The 1908 Grand Council elections took place on 15 February 1908, for the purpose of choosing the Fourteenth Grand Council of the Confederation of North America. The elections returned a majority for the People's Coalition for the fourth time running, resulting in the elevation of Councilman Albert Merriman to the office of Governor-General.
Incumbent Governor-General Christopher Hemingway chose not to run for a second term, announcing on 6 September 1907 that he intended to retire to the Grand Council "and the company of my friend and mentor Ezra Gallivan" at the end of his term. Hemingway was the most popular governor-general in North American history, and he and Gallivan were able to persuade their party to choose Councilman Merriman of Indiana as its nominee for the office. Merriman was much like Hemingway (Sobel refers to him as a "carbon copy"), having no desire to innovate and a great love of crowds and travel.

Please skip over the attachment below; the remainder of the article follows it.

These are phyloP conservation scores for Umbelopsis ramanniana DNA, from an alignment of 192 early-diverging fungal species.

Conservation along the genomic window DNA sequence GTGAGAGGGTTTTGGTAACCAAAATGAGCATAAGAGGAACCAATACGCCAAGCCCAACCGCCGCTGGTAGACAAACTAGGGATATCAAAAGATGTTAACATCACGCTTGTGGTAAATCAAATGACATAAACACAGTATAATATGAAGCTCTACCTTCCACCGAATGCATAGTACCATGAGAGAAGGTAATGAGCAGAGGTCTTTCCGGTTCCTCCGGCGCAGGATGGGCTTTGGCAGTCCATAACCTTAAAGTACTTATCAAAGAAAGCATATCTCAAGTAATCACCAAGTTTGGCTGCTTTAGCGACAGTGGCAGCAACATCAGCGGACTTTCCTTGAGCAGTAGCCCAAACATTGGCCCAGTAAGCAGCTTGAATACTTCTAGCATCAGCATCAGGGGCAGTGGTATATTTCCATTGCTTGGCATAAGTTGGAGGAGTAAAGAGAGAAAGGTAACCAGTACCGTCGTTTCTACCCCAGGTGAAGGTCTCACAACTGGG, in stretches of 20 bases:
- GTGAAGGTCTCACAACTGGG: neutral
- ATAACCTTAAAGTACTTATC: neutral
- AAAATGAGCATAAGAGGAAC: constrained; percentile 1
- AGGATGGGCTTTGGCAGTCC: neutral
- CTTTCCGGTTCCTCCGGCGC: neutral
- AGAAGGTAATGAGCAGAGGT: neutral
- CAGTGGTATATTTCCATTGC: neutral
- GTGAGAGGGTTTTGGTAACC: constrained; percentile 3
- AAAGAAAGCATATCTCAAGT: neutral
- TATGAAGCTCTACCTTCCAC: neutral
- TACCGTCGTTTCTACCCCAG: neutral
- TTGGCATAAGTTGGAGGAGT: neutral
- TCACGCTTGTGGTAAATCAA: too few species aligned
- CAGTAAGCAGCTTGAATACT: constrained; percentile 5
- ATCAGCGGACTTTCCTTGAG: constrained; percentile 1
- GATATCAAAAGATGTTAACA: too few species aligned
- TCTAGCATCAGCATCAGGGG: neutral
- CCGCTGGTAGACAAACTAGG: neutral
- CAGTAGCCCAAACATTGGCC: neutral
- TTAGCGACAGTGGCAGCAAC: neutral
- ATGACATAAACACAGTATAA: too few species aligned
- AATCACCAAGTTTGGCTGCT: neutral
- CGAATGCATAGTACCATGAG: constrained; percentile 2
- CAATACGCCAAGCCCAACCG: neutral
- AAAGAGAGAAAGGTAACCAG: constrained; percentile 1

The opposition Liberal Party, which had not won a majority in the Grand Council since 1883, nominated Councilman Guy St. Just of the Northern Confederation. On election day, the P.C. was able to increase its majority in the Council from 83 seats to 90, improving its standing in every confederation except St. Just's N.C.
The election was notable for being the first to be broadcast on a Nova Scotia-to-Manitoba radio hookup, with the entire nation staying up through the night of 15-16 February to listen to the election returns.
|Confederation||Liberal Party||People's Coalition|
Following the P.C. victory and Merriman's elevation to governor-general, Gallivan's rival Thomas Kronmiller bitterly remarked, "In this way we enter the fifth term of King Ezra Gallivan."
Sobel's sources for the 1908 Grand Council elections are Hemingway's The Way of the World (New York, 1911); and the 17 February 1908 issue of the New York Herald. Election results are from the New York Herald, 16 February 1908.
|C.N.A. Grand Council Elections|
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